Authors: Penny Yeager, Erin Moch
In the recently released Fraser Institute Annual Survey on Mining Companies, Saskatchewan ranked second as the most attractive mining jurisdiction in the world, surpassing other Canadian jurisdictions such as Quebec (sixth) and Ontario (seventh).
The survey is designed to identify jurisdictions (including Canadian provinces and territories) that have the most attractive policies for encouraging investment in mining exploration. In connection with the survey, mining managers and executives from around the world evaluated 15 factors in each of the 91 jurisdictions. These factors included trade barriers, tax regimes, legal systems, labour regulations and labour availability, environmental regulations and infrastructure.
The survey participants reviewed each jurisdiction and determined that Finland was the most attractive jurisdiction, followed closely by Saskatchewan, which has secured one of the top two spots for the past four years. According to the survey, Canada as a whole is the world’s most attractive region for mining investment, based on a combined ranking of all of its provinces and territories.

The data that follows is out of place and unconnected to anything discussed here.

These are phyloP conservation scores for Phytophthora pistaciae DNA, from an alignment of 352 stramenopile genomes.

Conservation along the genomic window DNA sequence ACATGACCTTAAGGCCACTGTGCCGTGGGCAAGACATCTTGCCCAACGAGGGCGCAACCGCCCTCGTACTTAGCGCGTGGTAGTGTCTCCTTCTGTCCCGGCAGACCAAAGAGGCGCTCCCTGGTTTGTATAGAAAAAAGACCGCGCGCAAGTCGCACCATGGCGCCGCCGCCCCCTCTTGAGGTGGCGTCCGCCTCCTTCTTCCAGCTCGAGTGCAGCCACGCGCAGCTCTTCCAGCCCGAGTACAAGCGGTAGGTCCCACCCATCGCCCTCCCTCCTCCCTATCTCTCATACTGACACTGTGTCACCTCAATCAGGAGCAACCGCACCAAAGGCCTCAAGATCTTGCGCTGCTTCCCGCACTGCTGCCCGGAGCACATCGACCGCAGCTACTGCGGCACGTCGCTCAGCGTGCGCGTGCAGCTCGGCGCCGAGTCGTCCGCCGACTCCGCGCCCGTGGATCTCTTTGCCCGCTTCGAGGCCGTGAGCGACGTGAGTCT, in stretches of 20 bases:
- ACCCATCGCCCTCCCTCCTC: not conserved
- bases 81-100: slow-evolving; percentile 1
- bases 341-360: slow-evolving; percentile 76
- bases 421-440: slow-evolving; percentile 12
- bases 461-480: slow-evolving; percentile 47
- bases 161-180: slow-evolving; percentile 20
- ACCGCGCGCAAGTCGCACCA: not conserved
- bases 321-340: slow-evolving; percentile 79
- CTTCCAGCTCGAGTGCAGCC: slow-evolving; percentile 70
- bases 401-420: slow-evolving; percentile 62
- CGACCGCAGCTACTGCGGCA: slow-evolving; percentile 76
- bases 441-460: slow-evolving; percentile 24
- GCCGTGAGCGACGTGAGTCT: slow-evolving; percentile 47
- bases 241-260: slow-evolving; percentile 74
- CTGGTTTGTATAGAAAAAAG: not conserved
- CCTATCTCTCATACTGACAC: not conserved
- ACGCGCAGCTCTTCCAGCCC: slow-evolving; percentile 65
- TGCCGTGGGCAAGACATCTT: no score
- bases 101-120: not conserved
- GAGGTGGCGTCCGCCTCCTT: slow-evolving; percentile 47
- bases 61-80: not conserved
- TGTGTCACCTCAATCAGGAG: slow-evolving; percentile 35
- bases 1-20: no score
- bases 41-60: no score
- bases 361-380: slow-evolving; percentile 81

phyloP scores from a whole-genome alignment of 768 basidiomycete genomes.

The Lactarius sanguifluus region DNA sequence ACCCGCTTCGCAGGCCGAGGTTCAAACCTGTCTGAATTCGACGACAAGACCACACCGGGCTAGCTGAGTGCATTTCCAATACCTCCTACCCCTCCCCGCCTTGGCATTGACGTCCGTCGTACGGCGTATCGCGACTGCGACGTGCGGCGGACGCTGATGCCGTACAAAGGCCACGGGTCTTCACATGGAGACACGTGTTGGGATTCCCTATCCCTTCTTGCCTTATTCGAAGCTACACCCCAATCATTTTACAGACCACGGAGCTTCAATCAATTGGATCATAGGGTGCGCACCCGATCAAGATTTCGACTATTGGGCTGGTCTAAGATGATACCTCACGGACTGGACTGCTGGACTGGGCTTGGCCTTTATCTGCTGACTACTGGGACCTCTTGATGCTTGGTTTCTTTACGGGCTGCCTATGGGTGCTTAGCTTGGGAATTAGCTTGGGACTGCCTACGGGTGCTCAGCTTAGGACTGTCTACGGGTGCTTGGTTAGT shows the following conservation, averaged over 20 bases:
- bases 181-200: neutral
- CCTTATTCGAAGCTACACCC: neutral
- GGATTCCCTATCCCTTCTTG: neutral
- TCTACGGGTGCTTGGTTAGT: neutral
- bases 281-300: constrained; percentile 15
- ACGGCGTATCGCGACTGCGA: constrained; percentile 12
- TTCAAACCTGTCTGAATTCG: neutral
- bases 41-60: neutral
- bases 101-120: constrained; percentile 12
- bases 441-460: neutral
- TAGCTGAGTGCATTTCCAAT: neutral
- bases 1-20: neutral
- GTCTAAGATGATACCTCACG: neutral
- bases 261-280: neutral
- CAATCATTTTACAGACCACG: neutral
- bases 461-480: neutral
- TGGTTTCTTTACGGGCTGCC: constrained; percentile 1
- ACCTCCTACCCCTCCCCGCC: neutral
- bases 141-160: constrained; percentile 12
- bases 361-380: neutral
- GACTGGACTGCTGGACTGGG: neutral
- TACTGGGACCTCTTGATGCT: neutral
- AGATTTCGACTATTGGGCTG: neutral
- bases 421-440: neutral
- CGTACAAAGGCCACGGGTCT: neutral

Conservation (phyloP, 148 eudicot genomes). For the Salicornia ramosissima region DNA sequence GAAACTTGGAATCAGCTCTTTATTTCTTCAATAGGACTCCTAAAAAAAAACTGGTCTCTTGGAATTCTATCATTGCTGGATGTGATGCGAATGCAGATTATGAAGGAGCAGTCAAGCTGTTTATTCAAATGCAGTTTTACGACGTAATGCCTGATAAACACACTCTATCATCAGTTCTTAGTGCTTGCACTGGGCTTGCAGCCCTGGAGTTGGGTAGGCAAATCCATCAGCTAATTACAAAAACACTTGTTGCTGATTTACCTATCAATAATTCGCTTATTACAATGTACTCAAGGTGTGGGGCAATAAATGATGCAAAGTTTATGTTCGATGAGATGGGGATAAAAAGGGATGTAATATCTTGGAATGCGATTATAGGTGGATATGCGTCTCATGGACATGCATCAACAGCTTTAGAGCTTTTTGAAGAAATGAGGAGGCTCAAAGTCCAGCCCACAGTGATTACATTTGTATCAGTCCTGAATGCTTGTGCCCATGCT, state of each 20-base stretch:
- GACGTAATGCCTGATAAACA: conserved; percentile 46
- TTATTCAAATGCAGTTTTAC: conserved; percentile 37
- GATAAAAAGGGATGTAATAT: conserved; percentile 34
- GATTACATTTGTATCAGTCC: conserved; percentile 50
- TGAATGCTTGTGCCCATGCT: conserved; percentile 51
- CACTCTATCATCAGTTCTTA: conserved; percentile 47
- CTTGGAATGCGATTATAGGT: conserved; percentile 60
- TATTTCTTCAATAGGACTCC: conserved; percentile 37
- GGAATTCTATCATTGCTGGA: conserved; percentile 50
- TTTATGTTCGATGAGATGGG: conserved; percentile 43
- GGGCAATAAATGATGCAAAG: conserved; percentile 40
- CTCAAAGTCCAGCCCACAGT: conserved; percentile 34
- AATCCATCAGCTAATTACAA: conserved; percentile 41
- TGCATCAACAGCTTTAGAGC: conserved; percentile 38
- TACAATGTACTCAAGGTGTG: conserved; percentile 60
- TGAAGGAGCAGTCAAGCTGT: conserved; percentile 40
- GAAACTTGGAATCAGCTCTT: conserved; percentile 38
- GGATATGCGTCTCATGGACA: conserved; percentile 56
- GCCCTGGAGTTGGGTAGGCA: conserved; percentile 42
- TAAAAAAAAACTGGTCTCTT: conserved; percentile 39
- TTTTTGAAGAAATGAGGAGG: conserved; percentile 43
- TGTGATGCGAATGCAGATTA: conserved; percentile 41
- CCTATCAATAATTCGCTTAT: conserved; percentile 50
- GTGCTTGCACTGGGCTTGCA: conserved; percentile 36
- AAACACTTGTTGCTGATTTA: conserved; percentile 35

The survey results indicated that Saskatchewan was ranked as a top jurisdiction for encouraging investment through its:
- administration, interpretation and enforcement of existing regulations;
- environmental regulations;
- tax regime;
- lack of regulatory duplication and inconsistencies;
- legal system;
- labour regulations;
- geological database;
- security; and
- labour availability.
Saskatchewan is rich in deposits of potash, uranium, gold, diamonds and other minerals.
Whether you are a business currently operating in Saskatchewan or a business looking to expand into Saskatchewan, MLT Aikins has significant experience advising clients on all aspects of the legal and regulatory environment in Saskatchewan. One of our lawyers with expertise in this field can assist you in navigating your mining operation through Saskatchewan’s legal and regulatory framework.
Note: This article is of a general nature only and is not exhaustive of all possible legal rights or remedies. In addition, laws may change over time and should be interpreted only in the context of particular circumstances such that these materials are not intended to be relied upon or taken as legal advice or opinion. Readers should consult a legal professional for specific advice in any particular situation.